UK: "Reclaim philosophical heritage of European Islam"

Muslim Parliament
"the time has come when we must begin to look at the philosophical roots of fundamentalism in Muslim societies."
Dr Ghayasuddin Siddiqui, Director of the Muslim Institute and co-founder of the Muslim Parliament of Great Britain, addressing an Islamic Awareness Week gathering at Trinity College, Dublin, told the audience that the time has come when we must begin to look at the philosophical roots of fundamentalism in Muslim societies.
Ibn Rushd (1126 - 1198), born in Cordova, Moorish Spain, known in Europe as Averroes, championed the position that public affairs should be conducted through human reasoning rather than faith. Though a deeply religious man, philosopher Ibn Rushd, regarded as a key founder of secularism in Europe, presented the case for the separation of religion and politics. His ideas created an intellectual upheaval in Europe, facing opposition from the Catholic Church for over three hundred years, from the 12th to the 15th century. Europe finally came out in favour of his position, leading to the Renaissance and the Enlightenment. The Muslim world, however, took the opposite position, deciding that dogmatic faith should have precedence over human reason.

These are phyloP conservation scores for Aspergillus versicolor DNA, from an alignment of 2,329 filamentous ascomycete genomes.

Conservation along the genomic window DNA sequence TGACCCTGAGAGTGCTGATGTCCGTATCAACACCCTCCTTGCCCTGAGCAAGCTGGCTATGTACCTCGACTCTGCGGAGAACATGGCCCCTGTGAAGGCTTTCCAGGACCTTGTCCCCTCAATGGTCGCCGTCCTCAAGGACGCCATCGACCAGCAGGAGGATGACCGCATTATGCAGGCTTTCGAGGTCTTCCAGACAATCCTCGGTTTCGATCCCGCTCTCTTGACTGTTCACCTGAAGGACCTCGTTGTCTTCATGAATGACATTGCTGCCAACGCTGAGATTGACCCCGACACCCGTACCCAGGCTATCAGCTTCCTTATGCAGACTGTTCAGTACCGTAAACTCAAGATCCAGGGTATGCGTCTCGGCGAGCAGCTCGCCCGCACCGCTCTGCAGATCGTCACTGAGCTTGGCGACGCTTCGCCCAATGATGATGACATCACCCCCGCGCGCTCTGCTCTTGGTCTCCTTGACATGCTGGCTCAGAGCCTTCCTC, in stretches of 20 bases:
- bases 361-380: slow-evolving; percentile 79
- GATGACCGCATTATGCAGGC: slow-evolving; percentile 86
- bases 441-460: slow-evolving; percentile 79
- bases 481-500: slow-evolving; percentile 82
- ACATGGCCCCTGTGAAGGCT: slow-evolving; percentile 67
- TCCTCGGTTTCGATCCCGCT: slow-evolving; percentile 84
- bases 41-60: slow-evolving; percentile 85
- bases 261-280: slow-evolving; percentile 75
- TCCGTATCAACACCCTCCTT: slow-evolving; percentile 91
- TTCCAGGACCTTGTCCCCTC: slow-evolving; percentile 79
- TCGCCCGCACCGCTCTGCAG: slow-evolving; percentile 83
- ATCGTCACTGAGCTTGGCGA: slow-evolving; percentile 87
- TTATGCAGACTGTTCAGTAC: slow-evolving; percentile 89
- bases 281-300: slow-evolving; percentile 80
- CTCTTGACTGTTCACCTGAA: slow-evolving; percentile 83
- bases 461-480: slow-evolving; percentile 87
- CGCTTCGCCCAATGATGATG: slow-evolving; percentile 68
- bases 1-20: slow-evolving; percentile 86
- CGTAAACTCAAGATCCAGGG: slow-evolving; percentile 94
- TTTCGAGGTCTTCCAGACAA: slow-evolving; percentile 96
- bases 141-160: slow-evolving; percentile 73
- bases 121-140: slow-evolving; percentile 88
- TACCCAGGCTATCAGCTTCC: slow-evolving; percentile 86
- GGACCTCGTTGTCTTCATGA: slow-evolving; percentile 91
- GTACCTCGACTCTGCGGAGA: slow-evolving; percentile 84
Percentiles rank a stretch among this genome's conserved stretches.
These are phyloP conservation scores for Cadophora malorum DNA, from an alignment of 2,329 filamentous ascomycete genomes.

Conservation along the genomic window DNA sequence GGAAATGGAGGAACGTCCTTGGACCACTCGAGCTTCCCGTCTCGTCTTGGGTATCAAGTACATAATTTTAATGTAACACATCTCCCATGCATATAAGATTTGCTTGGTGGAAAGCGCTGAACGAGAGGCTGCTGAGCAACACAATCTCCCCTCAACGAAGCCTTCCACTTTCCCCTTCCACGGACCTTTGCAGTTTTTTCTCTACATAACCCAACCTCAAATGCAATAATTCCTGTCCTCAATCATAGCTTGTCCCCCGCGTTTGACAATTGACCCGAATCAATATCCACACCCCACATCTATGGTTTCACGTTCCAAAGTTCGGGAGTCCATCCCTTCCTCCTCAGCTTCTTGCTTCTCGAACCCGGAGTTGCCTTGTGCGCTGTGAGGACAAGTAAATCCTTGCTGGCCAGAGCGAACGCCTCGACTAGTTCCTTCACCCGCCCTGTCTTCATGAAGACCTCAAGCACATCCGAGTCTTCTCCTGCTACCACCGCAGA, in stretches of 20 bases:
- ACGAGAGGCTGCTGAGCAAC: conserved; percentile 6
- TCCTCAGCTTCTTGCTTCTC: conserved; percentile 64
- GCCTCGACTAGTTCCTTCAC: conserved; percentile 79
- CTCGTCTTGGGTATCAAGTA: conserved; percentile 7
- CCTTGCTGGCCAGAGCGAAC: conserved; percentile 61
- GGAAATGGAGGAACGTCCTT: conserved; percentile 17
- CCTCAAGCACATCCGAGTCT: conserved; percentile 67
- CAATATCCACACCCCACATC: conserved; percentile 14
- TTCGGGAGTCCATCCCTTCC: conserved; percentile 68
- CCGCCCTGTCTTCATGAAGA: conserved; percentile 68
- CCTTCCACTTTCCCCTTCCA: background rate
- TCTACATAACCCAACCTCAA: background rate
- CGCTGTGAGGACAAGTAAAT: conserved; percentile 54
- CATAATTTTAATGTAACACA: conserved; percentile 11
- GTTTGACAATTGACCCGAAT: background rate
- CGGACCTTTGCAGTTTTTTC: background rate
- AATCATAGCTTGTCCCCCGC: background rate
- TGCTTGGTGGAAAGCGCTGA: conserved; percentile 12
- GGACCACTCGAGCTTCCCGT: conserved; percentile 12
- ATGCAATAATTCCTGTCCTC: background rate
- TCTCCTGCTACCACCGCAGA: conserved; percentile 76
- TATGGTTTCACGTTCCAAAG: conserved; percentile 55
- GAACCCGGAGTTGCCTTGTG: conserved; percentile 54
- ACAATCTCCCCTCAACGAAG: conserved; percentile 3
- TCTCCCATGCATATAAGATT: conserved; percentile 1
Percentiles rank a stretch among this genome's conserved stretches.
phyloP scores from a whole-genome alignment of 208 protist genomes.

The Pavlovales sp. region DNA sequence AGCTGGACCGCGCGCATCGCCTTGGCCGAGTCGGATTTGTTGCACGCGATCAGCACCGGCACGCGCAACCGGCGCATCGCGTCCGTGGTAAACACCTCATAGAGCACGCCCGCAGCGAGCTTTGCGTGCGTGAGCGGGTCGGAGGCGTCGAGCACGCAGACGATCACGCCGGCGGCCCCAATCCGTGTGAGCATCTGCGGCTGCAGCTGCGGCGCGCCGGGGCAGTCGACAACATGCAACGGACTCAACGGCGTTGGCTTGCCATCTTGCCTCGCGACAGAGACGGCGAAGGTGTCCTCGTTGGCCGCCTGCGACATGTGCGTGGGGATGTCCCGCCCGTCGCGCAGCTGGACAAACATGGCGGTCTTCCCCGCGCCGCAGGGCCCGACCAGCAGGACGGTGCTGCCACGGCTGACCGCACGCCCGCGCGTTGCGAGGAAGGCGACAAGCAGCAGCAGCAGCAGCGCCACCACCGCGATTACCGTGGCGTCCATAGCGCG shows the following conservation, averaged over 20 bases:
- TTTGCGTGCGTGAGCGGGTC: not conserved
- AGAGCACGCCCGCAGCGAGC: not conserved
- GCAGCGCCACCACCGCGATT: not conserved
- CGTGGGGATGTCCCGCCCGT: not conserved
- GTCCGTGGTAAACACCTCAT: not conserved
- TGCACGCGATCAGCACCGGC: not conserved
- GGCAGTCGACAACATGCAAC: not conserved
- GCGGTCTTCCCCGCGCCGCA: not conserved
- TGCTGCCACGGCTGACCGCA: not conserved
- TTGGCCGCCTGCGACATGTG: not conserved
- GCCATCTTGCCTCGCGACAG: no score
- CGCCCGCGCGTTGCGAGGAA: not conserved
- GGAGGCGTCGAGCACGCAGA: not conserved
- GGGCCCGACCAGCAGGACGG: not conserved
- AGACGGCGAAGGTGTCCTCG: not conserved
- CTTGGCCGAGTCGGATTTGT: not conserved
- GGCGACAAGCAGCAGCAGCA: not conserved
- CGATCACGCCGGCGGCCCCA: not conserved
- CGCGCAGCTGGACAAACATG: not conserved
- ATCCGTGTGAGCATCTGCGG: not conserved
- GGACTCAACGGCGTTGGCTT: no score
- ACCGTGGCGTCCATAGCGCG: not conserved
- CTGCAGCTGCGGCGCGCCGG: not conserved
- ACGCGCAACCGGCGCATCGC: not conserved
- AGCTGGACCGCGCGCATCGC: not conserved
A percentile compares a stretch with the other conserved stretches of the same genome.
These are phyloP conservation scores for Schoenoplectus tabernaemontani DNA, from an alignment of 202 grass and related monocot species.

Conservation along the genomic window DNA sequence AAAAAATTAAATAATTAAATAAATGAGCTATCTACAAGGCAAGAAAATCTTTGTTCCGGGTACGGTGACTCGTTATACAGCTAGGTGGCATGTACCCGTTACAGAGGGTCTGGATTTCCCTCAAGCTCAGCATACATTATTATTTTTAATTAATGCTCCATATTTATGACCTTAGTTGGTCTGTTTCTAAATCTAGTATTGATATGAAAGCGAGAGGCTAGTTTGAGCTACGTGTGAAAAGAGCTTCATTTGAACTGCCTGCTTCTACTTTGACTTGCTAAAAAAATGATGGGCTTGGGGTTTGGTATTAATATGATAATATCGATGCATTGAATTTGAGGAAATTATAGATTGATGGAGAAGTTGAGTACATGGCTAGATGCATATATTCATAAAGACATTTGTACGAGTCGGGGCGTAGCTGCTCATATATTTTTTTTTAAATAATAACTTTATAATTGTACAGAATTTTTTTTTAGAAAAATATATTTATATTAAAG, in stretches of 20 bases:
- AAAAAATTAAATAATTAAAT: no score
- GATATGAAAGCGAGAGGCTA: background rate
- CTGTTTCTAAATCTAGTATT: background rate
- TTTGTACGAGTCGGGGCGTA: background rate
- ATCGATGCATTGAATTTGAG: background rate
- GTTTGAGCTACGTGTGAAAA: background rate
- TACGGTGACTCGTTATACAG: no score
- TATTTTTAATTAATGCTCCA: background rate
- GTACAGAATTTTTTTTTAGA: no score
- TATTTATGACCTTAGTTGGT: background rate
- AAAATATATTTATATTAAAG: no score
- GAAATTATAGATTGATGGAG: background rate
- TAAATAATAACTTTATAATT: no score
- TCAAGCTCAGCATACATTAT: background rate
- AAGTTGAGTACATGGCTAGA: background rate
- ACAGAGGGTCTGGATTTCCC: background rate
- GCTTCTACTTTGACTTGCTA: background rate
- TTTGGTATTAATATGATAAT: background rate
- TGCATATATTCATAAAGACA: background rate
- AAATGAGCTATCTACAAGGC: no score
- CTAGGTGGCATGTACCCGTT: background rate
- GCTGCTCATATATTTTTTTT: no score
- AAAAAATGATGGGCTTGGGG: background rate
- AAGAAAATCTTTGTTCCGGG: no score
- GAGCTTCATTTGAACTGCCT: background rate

Great scholars like Ibn Taymiyya, Maududi and Sayyid Qutb led the anti-philosophy and pro-faith argument and linked it to political affairs. The ultimate result was: creation of a Frankensteinian monster - Osama bin Laden. The obscurantist and isolationist approach marginalised the world of Islam. As a consequence, today we have few friends and even less influence on world affairs.

Dr Siddiqui said that time has come when we must begin to take a fresh look at these philosophical debates, reclaim the legacy of Ibn Rushd and begin celebrating our European heritage.

For further information, please contact:

Dr Ghaysuddin Siddiqui on +44 (0) 786 025 9289 / +44 (0) 20 8563 1995

08 April 2008

Source: The Muslim Parliament of Great Britain